I used to have a recurrent dream in which Dylan would speak to me and tell me he loved me. I used to wake up sad, sometimes in tears, desperate to hear his voice speak to me. I don't have that dream anymore. Over the course of his short life Dylan has become adept in showing pure, unadulterated love. He may not be able to say the words, but when he hugs me or kisses me (a kiss meaning a lick for Dylan) I know he loves me.
I sit and look at Dylan playing in the garden sometimes. I watch him bouncing on his trampoline and I see inspiration. I'm 26 now and work in peace building and human rights. Dylan is the reason I am trying to contribute something positive to the world. When I look at him I see no prejudices, no hate and an inability to hold a grudge. All I see is my beautiful, innocent brother who loves all around him. Dylan made me understand that all that divides us is surmountable.
We are lucky as a family living with autism. Dylan has never shown aggression to anyone. Many other families do not have the same experience. It hasn't been easy at all however; autism brings incredible stress on a family that often leads to irreparable fractures. We are no different. My parents separated six years ago, which, although sad, allowed for them to share caring responsibilities and have a rest from time to time. Things are still difficult, not for me, but for them as the future of an autistic child is never clear. Dylan is getting stronger and taller all the time, which is becoming ever more challenging for both my parents to deal with. While we cannot predict Dylan's future, he will always have our love and our time.
Sometimes people ask me if I would change Dylan if I could. The answer is of course I would. If I could give Dylan the independence he will never have, provide him with the skills to communicate when he is feeling sick or allow him to make himself some food then I would do it in a flash. Desiring this doesn't lessen my love for him, it just means that I would want Dylan to be able to do the things many of us take for granted.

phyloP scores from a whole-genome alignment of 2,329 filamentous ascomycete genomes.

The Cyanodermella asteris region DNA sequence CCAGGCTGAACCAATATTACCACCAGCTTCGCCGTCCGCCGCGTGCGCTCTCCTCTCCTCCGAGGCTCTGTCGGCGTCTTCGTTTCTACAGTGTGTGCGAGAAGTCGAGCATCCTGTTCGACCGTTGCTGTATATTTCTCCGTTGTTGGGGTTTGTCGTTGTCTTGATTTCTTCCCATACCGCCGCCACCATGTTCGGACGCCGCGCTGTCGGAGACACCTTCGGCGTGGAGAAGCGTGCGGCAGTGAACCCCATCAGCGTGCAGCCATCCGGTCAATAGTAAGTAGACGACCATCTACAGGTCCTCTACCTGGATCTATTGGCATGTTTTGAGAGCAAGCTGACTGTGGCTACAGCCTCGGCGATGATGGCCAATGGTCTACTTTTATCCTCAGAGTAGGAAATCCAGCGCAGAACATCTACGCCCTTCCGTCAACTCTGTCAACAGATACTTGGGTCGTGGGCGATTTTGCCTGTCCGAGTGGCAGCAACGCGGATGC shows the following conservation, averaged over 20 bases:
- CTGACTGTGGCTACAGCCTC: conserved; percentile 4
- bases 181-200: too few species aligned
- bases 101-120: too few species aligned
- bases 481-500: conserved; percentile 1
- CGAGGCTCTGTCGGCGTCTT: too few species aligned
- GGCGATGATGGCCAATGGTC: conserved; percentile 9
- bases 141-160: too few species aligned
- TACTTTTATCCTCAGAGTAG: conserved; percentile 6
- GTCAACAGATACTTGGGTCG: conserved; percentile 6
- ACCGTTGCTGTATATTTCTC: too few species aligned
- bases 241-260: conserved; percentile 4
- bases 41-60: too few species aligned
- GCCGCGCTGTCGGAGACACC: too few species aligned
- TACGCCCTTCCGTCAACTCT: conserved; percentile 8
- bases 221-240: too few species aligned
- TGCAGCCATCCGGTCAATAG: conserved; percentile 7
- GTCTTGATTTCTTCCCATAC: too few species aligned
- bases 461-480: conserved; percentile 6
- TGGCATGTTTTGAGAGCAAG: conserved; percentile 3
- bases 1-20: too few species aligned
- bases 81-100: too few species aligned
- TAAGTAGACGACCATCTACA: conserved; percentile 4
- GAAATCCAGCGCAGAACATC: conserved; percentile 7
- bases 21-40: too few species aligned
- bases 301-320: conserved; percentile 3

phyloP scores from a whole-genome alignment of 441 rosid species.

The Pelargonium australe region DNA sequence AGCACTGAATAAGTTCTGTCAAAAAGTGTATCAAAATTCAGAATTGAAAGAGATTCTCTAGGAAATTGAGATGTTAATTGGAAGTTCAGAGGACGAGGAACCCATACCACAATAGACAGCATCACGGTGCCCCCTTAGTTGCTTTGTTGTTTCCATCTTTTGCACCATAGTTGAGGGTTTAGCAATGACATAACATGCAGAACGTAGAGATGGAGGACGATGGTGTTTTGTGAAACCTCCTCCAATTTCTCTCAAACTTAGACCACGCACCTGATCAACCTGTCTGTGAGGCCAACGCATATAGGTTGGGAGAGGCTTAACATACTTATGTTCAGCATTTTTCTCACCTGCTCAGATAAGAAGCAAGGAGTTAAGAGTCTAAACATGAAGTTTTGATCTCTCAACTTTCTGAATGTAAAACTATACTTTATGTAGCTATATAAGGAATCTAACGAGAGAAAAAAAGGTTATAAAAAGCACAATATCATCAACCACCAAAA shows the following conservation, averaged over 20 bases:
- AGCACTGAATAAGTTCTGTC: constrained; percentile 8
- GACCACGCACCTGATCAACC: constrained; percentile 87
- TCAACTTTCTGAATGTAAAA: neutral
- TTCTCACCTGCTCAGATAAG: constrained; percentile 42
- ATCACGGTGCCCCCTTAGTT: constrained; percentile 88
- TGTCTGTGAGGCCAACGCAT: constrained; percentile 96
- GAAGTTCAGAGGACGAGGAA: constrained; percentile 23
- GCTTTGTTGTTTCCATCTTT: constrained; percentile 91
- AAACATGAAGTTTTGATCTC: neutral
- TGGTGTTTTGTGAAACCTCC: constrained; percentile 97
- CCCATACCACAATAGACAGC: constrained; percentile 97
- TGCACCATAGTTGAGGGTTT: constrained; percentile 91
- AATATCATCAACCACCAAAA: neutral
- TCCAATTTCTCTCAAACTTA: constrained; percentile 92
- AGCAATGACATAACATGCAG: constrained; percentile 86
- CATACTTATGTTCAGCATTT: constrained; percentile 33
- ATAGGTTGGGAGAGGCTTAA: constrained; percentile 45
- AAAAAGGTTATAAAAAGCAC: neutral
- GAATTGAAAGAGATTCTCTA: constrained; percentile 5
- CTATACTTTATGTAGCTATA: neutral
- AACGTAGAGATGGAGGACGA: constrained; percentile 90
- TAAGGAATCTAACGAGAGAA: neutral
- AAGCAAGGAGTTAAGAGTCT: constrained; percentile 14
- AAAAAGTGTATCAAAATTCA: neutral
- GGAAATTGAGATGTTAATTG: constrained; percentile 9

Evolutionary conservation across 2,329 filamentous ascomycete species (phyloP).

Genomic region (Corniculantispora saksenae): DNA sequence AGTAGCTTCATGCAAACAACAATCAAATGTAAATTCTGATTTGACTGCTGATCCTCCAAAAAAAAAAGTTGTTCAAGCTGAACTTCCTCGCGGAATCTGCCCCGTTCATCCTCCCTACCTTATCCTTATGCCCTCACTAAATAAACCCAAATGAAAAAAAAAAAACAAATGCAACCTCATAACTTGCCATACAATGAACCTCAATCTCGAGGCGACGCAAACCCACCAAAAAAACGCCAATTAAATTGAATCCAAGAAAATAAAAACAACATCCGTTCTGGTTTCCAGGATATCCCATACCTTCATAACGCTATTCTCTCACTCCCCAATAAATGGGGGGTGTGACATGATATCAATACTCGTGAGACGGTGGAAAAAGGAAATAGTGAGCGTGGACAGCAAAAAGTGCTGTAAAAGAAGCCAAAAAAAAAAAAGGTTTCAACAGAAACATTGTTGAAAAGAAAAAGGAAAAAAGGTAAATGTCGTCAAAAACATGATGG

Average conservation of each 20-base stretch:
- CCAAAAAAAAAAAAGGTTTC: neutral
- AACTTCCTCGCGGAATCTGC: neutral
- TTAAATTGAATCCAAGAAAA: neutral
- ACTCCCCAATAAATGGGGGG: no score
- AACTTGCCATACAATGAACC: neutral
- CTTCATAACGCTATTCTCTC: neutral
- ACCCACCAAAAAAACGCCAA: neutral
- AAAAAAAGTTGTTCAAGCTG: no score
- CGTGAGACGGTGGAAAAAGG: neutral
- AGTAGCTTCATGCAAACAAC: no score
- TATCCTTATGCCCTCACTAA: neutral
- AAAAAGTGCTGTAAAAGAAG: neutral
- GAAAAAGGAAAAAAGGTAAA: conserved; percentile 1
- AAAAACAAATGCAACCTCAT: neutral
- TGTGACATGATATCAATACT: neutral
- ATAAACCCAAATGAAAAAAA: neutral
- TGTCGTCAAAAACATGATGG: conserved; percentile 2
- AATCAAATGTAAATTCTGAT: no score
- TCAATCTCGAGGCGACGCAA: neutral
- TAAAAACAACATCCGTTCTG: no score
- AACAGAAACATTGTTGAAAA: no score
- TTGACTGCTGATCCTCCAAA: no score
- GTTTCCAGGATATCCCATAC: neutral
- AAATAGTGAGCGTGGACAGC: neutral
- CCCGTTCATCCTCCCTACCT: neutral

April is 'Autism Awareness Month'. It is a chance for families to tell their stories and improve understanding of autism. When Dylan was a toddler I remember having to explain autism to almost everyone I met. Now, when I say I have an autistic brother I rarely have to explain what it is. No doubt this increased awareness is down to the good work being done by autism societies across the world. Perhaps social media is also a factor: my dad tells the story of living with Dylan on Twitter along with many, many other parents of children with autism.
The Autism Society says that autism prevalence is now one in every 88 children in America. It is important that we learn more about autism because it affects so many families. We who live with autism must speak more about its challenges and society must listen. Caring for a child with autism is stressful and parents often have little respite. More must be done to support those living with autism and it is only through increased understanding that people will begin to listen. This month, seek out the Autism Awareness Puzzle Ribbon and listen to the endless compelling tales of those living with autism. We who live with autism are ready to share our stories with you.Suggest a correction